Tuesday, July 24, 2012

Freedom Forum | Following the Libor money

The debt-heavy non-profit foundation best known for its Newseum in Washington got dropped into a story yesterday about the mushrooming scandal over Libor. That's the London Interbank Offered Rate, an average interest rate widely used to set trillions of dollars in mortgages and other loans. (Some of Gannett's debt is tied to Libor.) The scandal concerns whether global banks manipulated the interest rates used to determine Libor.

The museum appeared briefly in this Fiscal Times story: The managing director of the Swap Financial Group discussed ruinous losses incurred by cities that issued bonds tied to Libor. Swap Financial's clients include the Newseum, according to the story. But that's as far as the account goes.

In fact, I think it's actually Freedom Forum that could be at least indirectly caught in the scandal -- although it's unclear what that might mean for the foundation's finances.

In 2002, the D.C. government issued up to $300 million in revenue bonds on behalf of the foundation to finance construction of the Newseum and the adjoining apartment tower on Pennsylvania Avenue. Freedom Forum -- which is the original Gannett Foundation -- was to repay the bonds over 35 years from its endowment and museum revenue.

Indeed, the foundation's most recent public IRS tax return shows Freedom Forum owed $365.2 million at the end of 2010. The return describes the debt only as "bonds & notes payable." It doesn't identify the lender, and doesn't disclose the terms.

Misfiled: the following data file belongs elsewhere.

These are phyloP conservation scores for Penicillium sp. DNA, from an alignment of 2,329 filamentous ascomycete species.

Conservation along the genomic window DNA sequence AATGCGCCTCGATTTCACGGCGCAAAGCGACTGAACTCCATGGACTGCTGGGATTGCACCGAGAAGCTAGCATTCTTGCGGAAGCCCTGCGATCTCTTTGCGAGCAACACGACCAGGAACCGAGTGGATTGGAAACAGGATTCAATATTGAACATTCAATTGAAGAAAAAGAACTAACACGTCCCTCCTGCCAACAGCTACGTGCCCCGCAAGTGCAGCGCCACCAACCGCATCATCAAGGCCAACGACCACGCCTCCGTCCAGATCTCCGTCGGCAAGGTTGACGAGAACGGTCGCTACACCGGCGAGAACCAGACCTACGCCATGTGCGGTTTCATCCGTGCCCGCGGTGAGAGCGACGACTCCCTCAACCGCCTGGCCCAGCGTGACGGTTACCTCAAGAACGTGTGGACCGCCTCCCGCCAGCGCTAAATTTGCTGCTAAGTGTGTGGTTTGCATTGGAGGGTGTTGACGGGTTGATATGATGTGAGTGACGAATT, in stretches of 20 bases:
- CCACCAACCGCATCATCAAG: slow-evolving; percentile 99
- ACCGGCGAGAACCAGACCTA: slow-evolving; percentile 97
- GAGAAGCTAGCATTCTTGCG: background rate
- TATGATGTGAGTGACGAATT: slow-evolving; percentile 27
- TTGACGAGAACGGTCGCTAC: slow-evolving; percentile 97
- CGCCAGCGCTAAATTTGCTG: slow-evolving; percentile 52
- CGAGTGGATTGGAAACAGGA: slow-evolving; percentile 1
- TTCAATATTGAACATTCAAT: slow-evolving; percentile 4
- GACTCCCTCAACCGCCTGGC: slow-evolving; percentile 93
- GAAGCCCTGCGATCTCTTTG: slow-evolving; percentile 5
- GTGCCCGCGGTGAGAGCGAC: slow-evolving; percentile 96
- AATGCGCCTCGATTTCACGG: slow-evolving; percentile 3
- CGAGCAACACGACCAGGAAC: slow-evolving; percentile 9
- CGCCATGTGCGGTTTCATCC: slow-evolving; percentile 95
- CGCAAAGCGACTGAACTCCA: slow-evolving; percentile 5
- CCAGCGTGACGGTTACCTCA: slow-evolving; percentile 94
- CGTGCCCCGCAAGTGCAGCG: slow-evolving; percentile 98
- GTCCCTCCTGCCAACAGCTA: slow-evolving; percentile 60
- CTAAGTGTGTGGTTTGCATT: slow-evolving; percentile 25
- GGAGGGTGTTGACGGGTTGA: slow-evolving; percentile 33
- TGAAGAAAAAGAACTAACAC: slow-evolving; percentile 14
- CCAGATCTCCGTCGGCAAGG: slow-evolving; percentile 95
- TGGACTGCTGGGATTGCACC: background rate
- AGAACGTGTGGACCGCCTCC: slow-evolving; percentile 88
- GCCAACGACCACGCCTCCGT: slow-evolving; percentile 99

Questions, questions, questions
Is the interest rate on that debt 100% fixed? Might the D.C. government stick the foundation with any additional costs if the 2002 bond issue was, indeed, tied to Libor in a now-detrimental way? The tax return doesn't say.

What we do know is that Freedom Forum and Newseum interest costs have see-sawed wildly in recent years, contributing to dramatically higher operating expenses that have strained its finances.

I won't even try to seek answers from Freedom Forum; it hasn't responded to any of my questions since I first began reporting on its finances in 2008.

But perhaps some of the smarter finance types reading this blog can suss out the truth.

Please post your replies in the comments section, below. To e-mail confidentially, write jimhopkins[at]gmail[dot-com]; see Tipsters Anonymous Policy in the rail, upper right.

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